Let $g,f:\Bbb Z\to \Bbb Z$ be functions that are defined like this:

$g=\begin{cases} f(x)-1 &\mbox{if } f(x)=2y \\ f(x)+1 & \mbox{if } f(x)=2y+1 \end{cases} $

I want to prove that if $g$ is injective, then also $f$

What I did is this:

I declared $c,d \in Z$ such that $f(c) = f(d)$ Let assume that $f(c),f(d)$ are even, let substitute in g:

$g(c) = f(c) -1$ $g(d) = f(d) -1$

It easy to see that: $f(c) -1 = f(d) -1$,

but because $g$ is injective, $c=d$, hence, if $f(c) = f(d)$ then: $c=d$ and f is surjective (I proved just the even part since the odd part of the function is similar)

I'm not sure about the way I proved this, is this right?

Is there another way of solving this? I'd be glad for some help.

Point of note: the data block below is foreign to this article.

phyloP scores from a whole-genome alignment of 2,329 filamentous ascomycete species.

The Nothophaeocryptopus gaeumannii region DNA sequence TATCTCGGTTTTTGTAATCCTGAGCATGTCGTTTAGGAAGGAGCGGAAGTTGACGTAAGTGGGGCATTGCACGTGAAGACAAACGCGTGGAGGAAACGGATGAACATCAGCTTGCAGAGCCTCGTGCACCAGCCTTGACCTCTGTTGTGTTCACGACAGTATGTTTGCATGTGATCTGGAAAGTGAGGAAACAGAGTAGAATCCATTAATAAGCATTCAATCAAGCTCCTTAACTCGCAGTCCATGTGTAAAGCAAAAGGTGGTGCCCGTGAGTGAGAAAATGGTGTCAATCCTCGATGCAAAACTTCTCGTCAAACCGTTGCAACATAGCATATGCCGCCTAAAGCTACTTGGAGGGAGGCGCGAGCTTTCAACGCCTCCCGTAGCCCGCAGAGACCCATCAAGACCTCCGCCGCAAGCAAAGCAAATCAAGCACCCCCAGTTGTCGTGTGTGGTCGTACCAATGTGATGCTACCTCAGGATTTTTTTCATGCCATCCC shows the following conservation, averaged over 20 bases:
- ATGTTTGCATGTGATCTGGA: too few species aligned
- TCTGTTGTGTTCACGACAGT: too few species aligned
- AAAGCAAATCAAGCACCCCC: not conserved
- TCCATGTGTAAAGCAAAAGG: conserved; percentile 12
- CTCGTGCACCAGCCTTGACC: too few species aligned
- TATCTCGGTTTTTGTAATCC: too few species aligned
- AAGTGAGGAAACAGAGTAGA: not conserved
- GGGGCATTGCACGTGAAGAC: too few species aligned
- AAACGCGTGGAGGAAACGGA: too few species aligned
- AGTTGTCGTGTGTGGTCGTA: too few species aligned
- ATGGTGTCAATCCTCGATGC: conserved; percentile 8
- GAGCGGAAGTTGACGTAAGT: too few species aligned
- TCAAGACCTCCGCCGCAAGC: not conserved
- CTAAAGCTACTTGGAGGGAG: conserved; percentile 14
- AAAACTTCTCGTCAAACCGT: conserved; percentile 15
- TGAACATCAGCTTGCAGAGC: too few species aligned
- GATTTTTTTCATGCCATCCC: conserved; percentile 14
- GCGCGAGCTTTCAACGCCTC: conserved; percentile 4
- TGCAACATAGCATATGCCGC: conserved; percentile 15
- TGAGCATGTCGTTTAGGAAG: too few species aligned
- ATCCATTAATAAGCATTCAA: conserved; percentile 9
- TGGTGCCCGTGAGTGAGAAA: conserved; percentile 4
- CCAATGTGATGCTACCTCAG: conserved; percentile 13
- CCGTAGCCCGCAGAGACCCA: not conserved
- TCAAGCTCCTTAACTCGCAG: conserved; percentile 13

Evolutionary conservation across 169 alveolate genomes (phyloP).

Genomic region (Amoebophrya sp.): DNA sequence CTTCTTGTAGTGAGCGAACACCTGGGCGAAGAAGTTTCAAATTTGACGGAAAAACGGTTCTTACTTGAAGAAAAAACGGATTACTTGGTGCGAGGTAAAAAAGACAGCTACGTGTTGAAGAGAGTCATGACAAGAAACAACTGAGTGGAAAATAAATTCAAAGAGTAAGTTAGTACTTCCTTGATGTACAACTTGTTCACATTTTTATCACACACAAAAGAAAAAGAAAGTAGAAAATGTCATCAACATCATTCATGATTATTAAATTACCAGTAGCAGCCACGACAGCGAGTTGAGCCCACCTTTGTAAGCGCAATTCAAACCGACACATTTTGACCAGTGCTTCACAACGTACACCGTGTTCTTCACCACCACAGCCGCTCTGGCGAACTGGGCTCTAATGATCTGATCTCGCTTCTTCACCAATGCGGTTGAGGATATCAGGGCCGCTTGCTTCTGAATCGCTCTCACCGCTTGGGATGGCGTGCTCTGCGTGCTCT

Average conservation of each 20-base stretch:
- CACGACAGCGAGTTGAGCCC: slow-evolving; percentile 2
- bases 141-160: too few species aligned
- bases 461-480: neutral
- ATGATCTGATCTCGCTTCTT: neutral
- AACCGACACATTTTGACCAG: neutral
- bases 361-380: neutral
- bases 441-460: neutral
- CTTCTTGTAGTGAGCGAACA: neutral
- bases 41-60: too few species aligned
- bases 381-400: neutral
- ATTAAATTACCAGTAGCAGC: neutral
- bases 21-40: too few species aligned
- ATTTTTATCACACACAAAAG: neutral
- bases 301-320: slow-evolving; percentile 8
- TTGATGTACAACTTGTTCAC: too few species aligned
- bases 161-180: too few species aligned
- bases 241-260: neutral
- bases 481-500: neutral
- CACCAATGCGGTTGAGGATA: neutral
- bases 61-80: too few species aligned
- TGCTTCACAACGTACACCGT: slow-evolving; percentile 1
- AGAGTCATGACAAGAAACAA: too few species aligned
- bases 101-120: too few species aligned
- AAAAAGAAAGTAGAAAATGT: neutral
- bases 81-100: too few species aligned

• $\begingroup$ This is a correct proof of injectivity. You started with 2 general arguments having the same image, and you established in the most general case (image even, image odd separately) that the arguments must be equal. $\endgroup$ – Justpassingby Dec 5 '15 at 17:28
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    $\begingroup$ @roger the hypothesis is not about $c$ and $d$ but about $f(c)=f(d)$ which is a single number, either even or odd. $\endgroup$ – Justpassingby Dec 5 '15 at 17:29
  • $\begingroup$ @Justpassingby Yep, thanks. Reading too fast. I deleted my comment. $\endgroup$ – rogerl Dec 5 '15 at 17:30

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